Talk to Your Child—Specifically—about What Needs to Change
If your child had a hard year behaviorally or academically last year, I think it’s important to have a conversation with him about what’s going to change and what needs to change. If you don’t address it specifically, you’ll have a thousand pound gorilla in the room that no one wants to talk about, and nothing will change. If you address it as a problem that you’re going to solve together, your child will have a better understanding of what change looks like and how to do it, and that you believe it will be better this year.

If your child is younger, you might develop a chart or a poster for them that lists out the new structure and expectations, or just give them simple reminders of what the new routine and new structure might look like. If you have a teen who does not participate, you can give suggestions: “Last year, you had a hard time with homework. What are some things we can do this year to change that?” If your child doesn’t answer, you can say, “How about getting you some help from school with math?” or “You liked Mr. Jones, your Algebra teacher. I can see if he has any good ideas to help you.”

Remember that it takes everyone’s efforts to make this work—especially yours. I’m a mom myself and I understand that going back to school can be hard on parents. You have to change your routine, too; you have to learn to reschedule. You might have to get up earlier, and most certainly you’ll have to transport your kids to more places. So the more preparation everybody can have for this, the better that everyone will do—and the more chance there will be for success.

Set the Expectation for a Better Year
Try to set an expectation with your child from the start that it’s going to be a better year. I think you need to be both hopeful and realistic. It could be that your child is going to have better connections with the teacher, or it could just be a better year for learning. The child could be that much older and that much more ready to take in information.

You can say to your child, “Okay Taylor, do you remember how it went last year when the teacher was asking you to turn in assignments? Remember how you weren’t able to get them in on time? What are we going to do this year to make that better for you, so you don’t get into trouble?” Talk about ways your child can hand his homework in and remind him of all the things he learned last year. “You learned what didn’t work when you weren’t organized with homework. You know how that failed. Let’s look at some ways to get organized.”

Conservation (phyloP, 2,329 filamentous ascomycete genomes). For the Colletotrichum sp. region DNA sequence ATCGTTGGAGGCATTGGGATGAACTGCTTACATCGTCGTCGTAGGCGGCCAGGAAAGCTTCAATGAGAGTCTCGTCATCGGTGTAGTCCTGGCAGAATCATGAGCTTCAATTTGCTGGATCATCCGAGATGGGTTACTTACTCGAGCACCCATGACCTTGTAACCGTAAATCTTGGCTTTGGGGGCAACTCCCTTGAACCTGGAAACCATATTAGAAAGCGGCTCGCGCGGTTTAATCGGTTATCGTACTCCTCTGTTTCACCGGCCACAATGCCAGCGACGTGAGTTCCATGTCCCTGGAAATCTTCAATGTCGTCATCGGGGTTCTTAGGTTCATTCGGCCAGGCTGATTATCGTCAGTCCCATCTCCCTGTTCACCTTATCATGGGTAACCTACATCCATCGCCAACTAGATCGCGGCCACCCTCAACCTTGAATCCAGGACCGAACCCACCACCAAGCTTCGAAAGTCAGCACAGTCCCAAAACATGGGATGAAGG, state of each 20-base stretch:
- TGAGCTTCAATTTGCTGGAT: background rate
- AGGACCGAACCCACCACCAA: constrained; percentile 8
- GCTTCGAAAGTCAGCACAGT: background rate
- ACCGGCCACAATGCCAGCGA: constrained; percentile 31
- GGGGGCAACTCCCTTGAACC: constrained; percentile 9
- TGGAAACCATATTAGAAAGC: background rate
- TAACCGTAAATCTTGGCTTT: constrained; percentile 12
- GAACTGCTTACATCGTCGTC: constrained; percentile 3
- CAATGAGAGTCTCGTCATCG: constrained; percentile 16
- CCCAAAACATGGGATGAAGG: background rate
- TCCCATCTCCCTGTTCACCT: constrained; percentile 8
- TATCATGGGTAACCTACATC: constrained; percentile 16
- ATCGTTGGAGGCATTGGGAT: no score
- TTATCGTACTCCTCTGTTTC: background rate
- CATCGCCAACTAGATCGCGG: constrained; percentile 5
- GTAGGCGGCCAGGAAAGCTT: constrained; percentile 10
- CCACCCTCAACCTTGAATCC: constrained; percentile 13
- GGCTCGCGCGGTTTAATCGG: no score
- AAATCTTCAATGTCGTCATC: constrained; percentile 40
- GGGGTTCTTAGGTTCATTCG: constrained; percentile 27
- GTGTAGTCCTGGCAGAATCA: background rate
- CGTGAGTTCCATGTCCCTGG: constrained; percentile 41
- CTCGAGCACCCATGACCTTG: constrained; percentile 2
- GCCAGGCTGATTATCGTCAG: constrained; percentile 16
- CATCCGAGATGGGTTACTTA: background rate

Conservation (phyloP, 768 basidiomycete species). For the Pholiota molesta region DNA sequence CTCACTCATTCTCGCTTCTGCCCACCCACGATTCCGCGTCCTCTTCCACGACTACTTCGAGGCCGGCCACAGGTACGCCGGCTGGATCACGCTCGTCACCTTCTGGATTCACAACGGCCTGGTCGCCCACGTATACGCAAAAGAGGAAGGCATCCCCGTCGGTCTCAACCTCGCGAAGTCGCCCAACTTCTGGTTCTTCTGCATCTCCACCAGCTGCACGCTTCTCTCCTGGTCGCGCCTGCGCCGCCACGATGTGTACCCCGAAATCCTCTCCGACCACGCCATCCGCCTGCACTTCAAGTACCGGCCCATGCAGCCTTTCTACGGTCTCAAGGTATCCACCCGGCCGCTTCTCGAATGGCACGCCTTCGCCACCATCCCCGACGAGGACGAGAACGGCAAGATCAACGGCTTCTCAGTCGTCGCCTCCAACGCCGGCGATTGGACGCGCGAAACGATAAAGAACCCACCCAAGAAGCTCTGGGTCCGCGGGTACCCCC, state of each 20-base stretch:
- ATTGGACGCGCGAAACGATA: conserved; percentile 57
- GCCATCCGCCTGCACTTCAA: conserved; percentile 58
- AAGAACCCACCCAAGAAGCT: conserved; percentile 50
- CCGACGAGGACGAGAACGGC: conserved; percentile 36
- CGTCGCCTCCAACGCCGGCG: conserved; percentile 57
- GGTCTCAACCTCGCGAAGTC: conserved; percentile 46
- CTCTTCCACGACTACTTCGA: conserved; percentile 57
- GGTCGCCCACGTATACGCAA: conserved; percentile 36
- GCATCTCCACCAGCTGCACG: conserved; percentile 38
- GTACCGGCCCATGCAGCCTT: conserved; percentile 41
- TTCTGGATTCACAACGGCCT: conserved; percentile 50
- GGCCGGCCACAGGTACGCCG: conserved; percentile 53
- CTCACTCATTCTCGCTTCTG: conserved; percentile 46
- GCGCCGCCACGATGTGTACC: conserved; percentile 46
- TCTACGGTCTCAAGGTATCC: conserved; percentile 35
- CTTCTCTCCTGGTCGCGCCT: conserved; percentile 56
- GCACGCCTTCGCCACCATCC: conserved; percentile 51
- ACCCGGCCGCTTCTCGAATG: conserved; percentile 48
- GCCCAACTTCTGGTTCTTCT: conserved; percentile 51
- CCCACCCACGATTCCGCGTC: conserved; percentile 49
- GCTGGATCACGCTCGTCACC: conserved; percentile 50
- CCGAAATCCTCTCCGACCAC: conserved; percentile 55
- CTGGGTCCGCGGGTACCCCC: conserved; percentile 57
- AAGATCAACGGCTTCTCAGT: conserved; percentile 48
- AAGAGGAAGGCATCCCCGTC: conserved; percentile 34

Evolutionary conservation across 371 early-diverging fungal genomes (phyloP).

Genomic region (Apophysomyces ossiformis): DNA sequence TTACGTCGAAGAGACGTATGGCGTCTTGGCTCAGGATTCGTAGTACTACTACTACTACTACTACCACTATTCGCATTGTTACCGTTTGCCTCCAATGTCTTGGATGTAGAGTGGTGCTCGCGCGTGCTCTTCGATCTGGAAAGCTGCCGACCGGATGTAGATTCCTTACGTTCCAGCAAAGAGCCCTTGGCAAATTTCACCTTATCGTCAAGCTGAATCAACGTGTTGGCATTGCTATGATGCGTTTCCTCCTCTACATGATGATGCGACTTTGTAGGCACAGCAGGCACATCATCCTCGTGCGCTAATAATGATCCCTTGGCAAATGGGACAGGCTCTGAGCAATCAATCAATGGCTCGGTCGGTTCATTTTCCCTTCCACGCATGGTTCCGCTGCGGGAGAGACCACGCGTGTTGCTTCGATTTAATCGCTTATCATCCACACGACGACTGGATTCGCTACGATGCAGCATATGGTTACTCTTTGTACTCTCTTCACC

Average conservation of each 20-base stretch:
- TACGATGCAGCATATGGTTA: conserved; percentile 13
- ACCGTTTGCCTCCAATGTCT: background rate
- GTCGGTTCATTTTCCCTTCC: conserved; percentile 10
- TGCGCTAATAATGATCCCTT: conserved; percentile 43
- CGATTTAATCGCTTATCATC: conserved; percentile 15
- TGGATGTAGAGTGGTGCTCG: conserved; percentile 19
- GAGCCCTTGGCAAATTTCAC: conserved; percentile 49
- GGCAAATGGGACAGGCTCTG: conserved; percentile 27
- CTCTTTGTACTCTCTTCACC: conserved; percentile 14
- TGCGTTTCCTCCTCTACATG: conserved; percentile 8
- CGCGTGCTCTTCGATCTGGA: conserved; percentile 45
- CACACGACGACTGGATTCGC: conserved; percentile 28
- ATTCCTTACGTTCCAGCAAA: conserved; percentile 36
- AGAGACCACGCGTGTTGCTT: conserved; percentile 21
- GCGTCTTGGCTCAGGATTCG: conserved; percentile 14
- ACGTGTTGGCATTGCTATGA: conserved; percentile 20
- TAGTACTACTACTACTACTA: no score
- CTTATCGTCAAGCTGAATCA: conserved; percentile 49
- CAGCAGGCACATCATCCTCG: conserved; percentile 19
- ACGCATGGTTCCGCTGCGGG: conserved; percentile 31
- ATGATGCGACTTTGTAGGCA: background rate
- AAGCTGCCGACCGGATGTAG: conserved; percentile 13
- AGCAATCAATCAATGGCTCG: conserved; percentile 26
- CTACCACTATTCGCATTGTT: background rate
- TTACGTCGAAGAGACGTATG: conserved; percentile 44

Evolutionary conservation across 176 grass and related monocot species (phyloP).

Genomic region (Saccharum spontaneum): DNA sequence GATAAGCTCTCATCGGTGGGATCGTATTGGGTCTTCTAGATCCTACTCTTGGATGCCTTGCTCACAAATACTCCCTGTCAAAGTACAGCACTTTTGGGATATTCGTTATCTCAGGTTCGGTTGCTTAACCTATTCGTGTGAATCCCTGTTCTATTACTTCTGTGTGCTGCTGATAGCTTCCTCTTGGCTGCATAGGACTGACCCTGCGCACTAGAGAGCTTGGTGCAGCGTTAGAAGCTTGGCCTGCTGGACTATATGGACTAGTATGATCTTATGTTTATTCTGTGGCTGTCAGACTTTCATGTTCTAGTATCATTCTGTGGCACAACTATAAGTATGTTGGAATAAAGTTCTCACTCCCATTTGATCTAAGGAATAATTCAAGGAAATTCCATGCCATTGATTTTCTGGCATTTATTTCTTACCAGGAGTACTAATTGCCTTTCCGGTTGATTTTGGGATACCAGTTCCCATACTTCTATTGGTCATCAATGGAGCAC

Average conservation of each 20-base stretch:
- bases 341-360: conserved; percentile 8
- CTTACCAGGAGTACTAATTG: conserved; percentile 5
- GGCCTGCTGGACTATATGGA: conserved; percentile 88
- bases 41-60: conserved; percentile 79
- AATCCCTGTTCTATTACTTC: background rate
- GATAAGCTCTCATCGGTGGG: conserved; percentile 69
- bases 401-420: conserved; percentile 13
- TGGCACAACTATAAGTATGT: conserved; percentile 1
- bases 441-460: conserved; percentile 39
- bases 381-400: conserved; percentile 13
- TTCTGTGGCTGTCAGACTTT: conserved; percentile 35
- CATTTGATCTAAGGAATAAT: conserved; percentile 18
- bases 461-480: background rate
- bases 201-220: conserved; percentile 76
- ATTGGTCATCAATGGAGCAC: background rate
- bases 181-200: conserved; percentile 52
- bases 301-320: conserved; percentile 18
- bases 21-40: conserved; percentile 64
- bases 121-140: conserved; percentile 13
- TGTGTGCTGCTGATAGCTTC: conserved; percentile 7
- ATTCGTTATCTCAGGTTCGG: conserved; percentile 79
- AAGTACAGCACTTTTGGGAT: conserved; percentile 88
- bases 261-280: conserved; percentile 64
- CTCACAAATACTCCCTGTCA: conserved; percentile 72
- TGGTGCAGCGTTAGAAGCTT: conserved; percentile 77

You’re also going to remind him of the things that did work last year and try to build on them while trying to avoid the things that didn’t work  because of lack of structure or preparation. For example, you can say, “Remember how Mrs. Lawrence had you write down your reading assignments in your notebook each night and then check off when you’d completed something. That seemed to really help. Why don’t you do that with all of your classes this year.” In other words, use the lessons from the previous year to plan to do things differently this year.

After the School Year Has Already Started
If your child’s school year has started and you’re noticing issues cropping up, you are probably feeling frustrated and apprehensive already. But remember, you’re coming into this new year with more information than you had the previous year. Here’s what you can do with that information:

Find Someone at the School with Whom You Can Align
I always tell parents to try to find somebody in the school who you can “partner” with, someone who’s going to help you help your child do better academically, socially or behaviorally. It might be a teacher who understands and likes your child, or a guidance counselor or school social worker who can connect you with resources. The important thing is to try to make some positive relationships with people in the school. Your child is going to be there for the year, so the more people who you can team up with, the better.

Remember That It’s Never Too Late
Remember that it’s never too late to establish structure. If structure is needed now, it will always be needed. It’s not something that goes away. The good news is that it can be introduced at any time. It’s just like having a good plan—and a good plan can be put in place at any time. So figure out what the expectations are, what the structure needs to be, and then introduce it in the best way to help your child. For some kids, that’s going to be talking to them and being honest about what needs to happen. This might include saying something like, “We haven’t gotten our act together yet as a family, but we’re going to do that now. It’s going to be helpful for all of us to get a new schedule going.” With other kids, you need to just set up the structure and say, “We’re all going to need to follow this now.” Don’t be afraid to be honest.